Cook The Book: The Trick to Marcella Hazan’s Risotto is Continuous Stirring

February 16, 2017

In Cook the Book, we test whether iconic recipes, old and new, work well today and with ingredients available locally.

If Julia Child is credited with introducing and simplifying French cooking in the US, Marcella Hazan may well be the Italian equivalent. With an emphasis on simplicity and fresh ingredients (versus the processed stuff popular in America back then), Hazan taught Americans about true Italian cooking at a time when the cuisine was considered exotic and out of reach.

Though she did not grow up around the kitchen (Hazan’s background was in the natural sciences, and she grew up eating meals prepared by the family maid) it was marriage and emigration from Italy to New York that encouraged her to learn how to cook. As she later on became a cooking teacher, she would become known for her detailed instructions and straightforward (but never ostentatious) tone.

Her 1992 release, The Essentials of Italian Cooking, offers exactly what its title promises: a basic manual of classics for beginner and experienced cooks alike. From the beginning, however, Hazan emphasizes the cuisine’s inherent regionality due to geographic factors. But the country’s greatest cooking, she says, originates not from one sole region, but from the home kitchen. “All roads lead to the home, to la cucina di casai—the only one that deserves to be called Italian cooking,” says Hazan.

Here we take on her Risotto with Asparagus, a dish that demonstrates one of Hazan’s core pillars: the art of simplicity. The subtlety of the risotto base, flavored with little more than onions, parmesan and broth, allows the asparagus’ characteristic flavor to come through, while the asparagus’ natural earthiness gives this rich dish just the right amount of edge.

Though Marcella does say you can use canned beef broth, the flavor of homemade broth is hard to beat. The book includes a recipe for Italian broth, which differs from French stock for a couple of reasons: it’s “light bodied and soft spoken,” she says, allowing other ingredients to shine through when used in a recipe. More notably, she calls for three different meats: beef, chicken, and veal. (As veal can be expensive in these parts though, I just went with beef and chicken and it worked out just fine.)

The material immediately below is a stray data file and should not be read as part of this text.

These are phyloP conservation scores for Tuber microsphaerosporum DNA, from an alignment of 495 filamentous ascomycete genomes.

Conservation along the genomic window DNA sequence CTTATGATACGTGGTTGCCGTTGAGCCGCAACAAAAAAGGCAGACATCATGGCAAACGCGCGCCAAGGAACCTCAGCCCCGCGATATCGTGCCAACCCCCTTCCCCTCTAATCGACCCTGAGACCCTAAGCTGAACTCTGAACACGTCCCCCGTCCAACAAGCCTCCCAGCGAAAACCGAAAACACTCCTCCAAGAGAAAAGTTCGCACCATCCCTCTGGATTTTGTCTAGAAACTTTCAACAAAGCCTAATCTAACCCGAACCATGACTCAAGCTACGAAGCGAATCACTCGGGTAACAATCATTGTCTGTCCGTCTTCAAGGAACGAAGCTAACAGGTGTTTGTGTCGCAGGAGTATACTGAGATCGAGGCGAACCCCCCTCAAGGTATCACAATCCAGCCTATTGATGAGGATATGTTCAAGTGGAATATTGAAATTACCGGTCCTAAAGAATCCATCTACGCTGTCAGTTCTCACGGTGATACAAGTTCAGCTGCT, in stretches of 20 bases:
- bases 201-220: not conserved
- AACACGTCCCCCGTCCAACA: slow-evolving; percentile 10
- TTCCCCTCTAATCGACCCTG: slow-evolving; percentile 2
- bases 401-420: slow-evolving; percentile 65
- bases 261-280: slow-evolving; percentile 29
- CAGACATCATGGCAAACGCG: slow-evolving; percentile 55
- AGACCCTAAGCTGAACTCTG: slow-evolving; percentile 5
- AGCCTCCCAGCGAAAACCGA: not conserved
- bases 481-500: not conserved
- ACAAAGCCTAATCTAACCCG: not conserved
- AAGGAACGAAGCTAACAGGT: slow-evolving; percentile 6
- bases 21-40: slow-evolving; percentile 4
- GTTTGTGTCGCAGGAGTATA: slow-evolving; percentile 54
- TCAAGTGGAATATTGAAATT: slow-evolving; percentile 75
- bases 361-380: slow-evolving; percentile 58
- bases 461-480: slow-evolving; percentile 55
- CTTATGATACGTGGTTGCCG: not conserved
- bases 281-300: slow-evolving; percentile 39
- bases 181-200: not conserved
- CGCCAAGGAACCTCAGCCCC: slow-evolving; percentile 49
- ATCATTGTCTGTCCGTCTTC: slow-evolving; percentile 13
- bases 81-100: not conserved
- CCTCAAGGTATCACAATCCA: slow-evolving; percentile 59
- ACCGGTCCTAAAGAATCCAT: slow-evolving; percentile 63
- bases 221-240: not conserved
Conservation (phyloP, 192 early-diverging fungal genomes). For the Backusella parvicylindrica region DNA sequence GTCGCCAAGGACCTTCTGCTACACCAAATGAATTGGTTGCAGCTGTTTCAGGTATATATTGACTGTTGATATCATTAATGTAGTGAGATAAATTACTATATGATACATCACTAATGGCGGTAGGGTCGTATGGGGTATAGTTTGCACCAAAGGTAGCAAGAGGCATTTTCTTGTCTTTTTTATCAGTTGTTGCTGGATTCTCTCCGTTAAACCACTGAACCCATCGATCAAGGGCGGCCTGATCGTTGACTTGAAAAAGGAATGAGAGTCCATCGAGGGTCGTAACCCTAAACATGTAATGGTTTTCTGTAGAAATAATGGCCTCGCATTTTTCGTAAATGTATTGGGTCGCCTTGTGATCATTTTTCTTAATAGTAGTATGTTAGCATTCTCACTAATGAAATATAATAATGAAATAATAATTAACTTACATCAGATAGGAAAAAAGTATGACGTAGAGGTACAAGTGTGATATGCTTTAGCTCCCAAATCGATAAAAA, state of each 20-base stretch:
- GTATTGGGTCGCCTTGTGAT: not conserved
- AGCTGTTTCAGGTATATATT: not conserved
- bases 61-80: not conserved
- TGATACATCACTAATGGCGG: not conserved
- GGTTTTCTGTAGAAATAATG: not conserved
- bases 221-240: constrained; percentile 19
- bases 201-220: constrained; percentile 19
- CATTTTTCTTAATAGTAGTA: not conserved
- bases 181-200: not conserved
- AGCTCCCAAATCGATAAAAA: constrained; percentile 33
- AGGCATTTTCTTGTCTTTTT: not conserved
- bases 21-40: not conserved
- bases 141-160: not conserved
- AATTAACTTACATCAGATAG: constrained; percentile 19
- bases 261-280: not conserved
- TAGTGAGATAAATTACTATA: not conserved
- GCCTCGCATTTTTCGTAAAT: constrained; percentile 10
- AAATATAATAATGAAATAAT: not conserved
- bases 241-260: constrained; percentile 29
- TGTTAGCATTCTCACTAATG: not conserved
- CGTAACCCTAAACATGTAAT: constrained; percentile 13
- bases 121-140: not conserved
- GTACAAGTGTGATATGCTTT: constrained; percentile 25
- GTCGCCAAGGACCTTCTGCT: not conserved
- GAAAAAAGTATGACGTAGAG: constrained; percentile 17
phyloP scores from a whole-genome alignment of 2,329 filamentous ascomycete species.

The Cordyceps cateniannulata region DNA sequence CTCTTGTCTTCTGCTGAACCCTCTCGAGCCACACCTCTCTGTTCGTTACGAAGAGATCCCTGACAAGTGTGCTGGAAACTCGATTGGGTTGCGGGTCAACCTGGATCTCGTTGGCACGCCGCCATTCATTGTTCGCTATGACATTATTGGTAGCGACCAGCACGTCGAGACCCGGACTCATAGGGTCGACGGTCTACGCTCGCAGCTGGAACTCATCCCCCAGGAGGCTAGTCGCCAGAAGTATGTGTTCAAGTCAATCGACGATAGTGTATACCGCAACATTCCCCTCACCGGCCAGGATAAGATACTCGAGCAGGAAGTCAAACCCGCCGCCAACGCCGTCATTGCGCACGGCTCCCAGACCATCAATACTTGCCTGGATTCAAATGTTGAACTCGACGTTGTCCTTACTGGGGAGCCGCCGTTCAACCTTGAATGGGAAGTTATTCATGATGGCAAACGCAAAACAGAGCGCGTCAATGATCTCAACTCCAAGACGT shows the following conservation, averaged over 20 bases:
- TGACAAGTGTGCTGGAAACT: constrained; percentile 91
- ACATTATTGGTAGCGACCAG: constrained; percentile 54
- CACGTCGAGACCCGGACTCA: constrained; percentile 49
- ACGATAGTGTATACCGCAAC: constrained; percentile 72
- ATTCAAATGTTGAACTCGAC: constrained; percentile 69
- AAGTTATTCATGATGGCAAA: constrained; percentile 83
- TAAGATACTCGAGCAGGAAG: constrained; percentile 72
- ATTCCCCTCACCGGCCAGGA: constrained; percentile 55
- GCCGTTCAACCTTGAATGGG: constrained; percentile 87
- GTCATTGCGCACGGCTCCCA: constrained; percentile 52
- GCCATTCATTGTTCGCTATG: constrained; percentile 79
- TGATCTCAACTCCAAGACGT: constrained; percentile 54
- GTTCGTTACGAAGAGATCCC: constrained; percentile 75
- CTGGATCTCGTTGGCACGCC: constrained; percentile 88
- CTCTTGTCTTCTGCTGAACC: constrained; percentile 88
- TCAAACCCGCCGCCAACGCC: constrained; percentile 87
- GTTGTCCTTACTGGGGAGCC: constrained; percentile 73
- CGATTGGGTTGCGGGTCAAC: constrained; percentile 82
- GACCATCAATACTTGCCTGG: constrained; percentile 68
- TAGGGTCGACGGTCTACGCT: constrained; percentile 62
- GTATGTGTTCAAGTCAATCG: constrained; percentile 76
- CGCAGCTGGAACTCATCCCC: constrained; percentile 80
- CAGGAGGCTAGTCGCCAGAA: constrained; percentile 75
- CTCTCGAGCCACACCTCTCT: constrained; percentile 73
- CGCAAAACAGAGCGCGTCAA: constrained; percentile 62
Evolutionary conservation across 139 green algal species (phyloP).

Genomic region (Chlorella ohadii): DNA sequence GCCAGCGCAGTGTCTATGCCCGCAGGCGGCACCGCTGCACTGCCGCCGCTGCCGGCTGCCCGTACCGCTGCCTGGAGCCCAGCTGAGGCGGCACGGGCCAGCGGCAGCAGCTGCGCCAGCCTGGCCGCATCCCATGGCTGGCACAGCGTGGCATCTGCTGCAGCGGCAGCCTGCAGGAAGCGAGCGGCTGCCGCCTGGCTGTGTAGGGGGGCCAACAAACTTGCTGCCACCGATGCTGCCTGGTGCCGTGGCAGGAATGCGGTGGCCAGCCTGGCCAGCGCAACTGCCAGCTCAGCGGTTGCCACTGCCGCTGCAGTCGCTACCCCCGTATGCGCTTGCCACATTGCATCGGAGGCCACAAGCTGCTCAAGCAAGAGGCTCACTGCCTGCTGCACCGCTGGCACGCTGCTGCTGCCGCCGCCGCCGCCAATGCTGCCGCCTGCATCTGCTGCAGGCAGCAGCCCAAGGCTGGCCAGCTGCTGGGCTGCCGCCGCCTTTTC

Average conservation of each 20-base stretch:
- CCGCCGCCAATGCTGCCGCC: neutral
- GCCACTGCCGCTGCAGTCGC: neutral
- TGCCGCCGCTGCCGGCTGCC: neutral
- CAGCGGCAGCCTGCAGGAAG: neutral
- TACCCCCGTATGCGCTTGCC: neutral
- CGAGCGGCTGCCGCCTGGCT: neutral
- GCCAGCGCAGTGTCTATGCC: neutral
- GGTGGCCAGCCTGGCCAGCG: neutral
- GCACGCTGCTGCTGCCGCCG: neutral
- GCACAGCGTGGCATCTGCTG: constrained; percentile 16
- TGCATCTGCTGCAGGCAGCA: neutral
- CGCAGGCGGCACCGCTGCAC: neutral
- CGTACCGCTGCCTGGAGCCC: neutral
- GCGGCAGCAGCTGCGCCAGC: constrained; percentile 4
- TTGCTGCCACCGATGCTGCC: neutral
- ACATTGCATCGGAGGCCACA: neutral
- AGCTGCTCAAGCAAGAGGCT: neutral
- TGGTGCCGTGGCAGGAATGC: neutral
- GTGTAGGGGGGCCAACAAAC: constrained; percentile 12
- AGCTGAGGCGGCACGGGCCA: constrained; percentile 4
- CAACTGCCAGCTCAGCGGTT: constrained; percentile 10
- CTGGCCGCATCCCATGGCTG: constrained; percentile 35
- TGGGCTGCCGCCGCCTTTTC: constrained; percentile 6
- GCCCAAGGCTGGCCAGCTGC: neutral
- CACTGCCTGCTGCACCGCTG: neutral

The next step of the recipe has you cooking the asparagus separately. Using a vegetable peeler, which strips off layers evenly, simplifies the asparagus-paring step immensely. You then cook it briefly, and the liquid used to boil it then gets added to the broth.

Risotto can sound intimidating; you may think it to be a dish only relegated to restaurants. But you can absolutely make it at home. The classic way of cooking it—as Hazan espouses—is not so much complicated as it requires constant attention. We know others have called these old-school tricks into question, but it’s worth going the traditional route before breaking the rules.

Hazan is particular about the method: “you must never stop stirring and you must be sure to wipe the bottom of the pot completely clean,” she warns. Stirring is thought to help release the starch from the rice, resulting in a creamy mixture. It sounds rather fussy; thankfully, her instructions are written clearly and descriptively enough that you can follow through even sans actual pictures.

Pay less attention to following exact quantities or cooking times, and more on the progression of the actual mixture as it cooks. As the book outlines, the cooking time for risotto can vary based on the type of rice, the amount of liquid being added at a time, and the speed at which the liquid evaporates; Hazan suggests beginning to taste the rice after 20 minutes’ cooking. The consistency is up to you: have it stickier and compact (as I did) a la the style of Piedmont, Lombardy, and Emilia-Romagna, by allowing all the liquid to evaporate as the mixture finishes cooking; or all’onda (wavy, e.g. loose and runny) the way they do it in the Veneto, by keeping the mixture moist. Either way, be careful not to overcook. You want the grains to retain some bite; to stand their ground amidst the creaminess in the backdrop.

Find your rhythm as you stir, stir, stir the pot away. When you take a spoonful of the finished mix, you’ll find it to be well worth the effort.